Study: 28 percent of companies pay bonuses to underperformers

Compensating executives with bonuses or other incentives for quality work is the sign of a solid organization that values its employees. Executives and other management types who successfully lead their respective teams to a profitable year often deserve to get rewarded for their efforts, and paying bonuses can enhance motivation and overall productivity. Unfortunately, organizations don't always assign bonuses exclusively to their best performers. 

According to Towers Watson's 2013-2014 Talent Management and Rewards Study – North America report, 28 percent of businesses pay bonuses to underperforming employees. In fact, according to the report, many of these recipients fail to meet even the lowest possible performance ranking. Although this can apply to all employees, it's likely that some fall under the manager and executive category.

This can be extremely problematic. If your organization is obligated to pay bonuses to employees based on certain criteria, and that criteria is met regardless of the performance of some employees, you are not only rewarding unsatisfactory behavior and working habits, you are taking away some of the credit due to the top performers. An article in Forbes discussed this study, and contributor Victor Lipman expressed his outrage over the surprising statistic.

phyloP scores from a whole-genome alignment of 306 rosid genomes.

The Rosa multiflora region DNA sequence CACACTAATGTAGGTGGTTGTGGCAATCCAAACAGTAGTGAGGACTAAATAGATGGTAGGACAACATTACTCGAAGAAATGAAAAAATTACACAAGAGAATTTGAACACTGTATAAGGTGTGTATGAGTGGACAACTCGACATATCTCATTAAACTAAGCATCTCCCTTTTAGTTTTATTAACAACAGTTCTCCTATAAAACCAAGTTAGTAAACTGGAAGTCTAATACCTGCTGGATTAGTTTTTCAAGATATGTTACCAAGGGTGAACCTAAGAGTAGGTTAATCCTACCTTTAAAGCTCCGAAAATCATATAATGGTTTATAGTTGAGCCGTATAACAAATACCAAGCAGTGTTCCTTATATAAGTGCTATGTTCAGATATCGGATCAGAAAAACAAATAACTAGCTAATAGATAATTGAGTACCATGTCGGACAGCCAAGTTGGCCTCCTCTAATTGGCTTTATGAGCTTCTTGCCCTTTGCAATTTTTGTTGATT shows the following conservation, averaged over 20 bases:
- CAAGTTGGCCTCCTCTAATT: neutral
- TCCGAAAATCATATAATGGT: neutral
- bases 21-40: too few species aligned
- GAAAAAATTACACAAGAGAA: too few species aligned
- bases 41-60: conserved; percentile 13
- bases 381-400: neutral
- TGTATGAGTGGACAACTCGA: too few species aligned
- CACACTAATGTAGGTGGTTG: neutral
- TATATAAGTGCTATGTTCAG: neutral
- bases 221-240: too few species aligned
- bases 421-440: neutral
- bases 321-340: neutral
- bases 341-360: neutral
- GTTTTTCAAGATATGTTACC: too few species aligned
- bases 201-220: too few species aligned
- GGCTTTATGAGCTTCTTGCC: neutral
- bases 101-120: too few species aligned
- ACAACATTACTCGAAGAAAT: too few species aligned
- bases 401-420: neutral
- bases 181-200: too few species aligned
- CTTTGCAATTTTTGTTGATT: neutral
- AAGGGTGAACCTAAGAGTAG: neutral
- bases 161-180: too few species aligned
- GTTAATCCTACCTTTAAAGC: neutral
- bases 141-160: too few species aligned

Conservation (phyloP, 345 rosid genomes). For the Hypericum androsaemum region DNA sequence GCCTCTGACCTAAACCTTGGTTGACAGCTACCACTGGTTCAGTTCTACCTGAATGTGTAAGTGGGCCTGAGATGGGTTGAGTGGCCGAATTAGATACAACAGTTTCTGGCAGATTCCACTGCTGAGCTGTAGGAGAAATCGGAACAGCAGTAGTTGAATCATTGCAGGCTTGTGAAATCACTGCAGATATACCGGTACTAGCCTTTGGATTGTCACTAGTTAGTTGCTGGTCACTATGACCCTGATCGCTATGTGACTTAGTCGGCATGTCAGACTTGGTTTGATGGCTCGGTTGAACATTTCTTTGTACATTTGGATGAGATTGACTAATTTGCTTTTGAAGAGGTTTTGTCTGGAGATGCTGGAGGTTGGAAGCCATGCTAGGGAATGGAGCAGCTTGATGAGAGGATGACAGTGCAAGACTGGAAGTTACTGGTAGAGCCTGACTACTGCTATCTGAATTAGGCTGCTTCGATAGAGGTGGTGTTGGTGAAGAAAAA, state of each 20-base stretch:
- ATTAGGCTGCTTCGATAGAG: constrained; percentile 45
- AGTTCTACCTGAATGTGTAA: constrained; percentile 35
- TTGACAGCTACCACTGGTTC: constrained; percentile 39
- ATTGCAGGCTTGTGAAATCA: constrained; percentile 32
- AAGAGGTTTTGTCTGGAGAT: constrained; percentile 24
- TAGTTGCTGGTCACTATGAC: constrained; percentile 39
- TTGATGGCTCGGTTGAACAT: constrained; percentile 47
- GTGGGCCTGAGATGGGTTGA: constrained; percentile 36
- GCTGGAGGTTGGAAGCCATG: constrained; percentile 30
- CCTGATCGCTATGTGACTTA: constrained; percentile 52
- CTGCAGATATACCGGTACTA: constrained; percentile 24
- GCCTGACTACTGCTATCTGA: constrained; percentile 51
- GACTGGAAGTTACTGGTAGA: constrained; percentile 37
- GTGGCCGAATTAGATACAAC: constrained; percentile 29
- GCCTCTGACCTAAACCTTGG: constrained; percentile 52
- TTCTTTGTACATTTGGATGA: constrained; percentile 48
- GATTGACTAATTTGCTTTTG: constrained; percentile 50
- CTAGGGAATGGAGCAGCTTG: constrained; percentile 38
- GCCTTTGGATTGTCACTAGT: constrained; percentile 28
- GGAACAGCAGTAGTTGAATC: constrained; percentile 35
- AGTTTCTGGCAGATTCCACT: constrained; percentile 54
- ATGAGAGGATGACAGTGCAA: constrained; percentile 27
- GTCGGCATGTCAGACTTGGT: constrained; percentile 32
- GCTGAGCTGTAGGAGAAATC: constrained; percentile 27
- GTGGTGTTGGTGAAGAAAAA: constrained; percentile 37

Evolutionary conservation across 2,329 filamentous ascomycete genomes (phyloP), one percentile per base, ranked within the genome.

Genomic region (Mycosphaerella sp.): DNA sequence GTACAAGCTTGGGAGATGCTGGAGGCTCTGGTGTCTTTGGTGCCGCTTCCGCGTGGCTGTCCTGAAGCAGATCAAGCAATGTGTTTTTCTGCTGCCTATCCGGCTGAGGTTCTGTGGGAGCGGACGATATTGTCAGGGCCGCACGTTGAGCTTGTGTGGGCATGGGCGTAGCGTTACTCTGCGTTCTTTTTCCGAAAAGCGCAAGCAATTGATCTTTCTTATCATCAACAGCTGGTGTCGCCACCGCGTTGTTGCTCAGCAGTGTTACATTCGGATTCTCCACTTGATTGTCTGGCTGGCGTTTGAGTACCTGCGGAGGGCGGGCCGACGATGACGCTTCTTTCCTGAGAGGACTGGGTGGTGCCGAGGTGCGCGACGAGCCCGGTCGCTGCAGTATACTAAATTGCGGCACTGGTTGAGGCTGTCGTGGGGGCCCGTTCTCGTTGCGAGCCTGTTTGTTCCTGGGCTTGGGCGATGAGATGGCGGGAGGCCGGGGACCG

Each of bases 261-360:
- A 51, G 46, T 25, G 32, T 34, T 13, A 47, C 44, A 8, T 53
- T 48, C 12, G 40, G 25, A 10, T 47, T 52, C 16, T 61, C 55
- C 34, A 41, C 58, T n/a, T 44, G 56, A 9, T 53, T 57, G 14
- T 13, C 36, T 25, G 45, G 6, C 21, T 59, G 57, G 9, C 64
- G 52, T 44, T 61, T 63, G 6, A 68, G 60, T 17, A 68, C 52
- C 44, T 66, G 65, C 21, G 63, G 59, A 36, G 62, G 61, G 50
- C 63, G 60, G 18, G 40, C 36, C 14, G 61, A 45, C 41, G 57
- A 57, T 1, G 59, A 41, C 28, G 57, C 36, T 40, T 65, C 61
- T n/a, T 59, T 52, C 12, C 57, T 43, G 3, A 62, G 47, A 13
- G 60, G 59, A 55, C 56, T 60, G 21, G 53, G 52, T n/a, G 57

The main problem here is that businesses show that they will accept below-average performance. Not only are subpar performances tolerated, they are encouraged, albeit inadvertently, by being rewarded. This gives hard-working employees little incentive to strive to do better and rightfully earn their bonuses.

Ultimately, this creates a corporate culture that values mediocrity. Businesses that conduct themselves in this manner will not be able to grow and succeed in the future. These values trickle down to the rest of the company and can cripple an organization as a whole.

So what can be done to combat this problem? If managers are among those being rewarded for poor performance, they will have to be replaced. However, making a change for the sake of doing so is not an effective strategy. Changes must be made for the betterment of the organization, so those searching for replacements must ensure they are doing their due diligence to find the right people to fill these roles. 

This is only part of the equation. Lipman says that those responsible for providing these bonuses should also be held accountable. 

"I fully appreciate that management is hard work – I did it for several decades and write about it all the time," he wrote. "It involves making many difficult, painful decisions, and there are many pressures from above and below.  But this hardly qualifies as management. It's management without consequences, management without differentiating – in short, management without really managing."

If you recognize that those awarding bonuses for poor performance are the problem, you may need to take action against them as well. Managers must embrace a culture of success, and if they are not holding underperformers accountable for their actions, they may need to also be replaced. 

Again, this has to be done in a way that benefits the company in the long run. Working with an executive and senior management search firm will help you find the right people for the job. This will result in a more productive organization as a whole.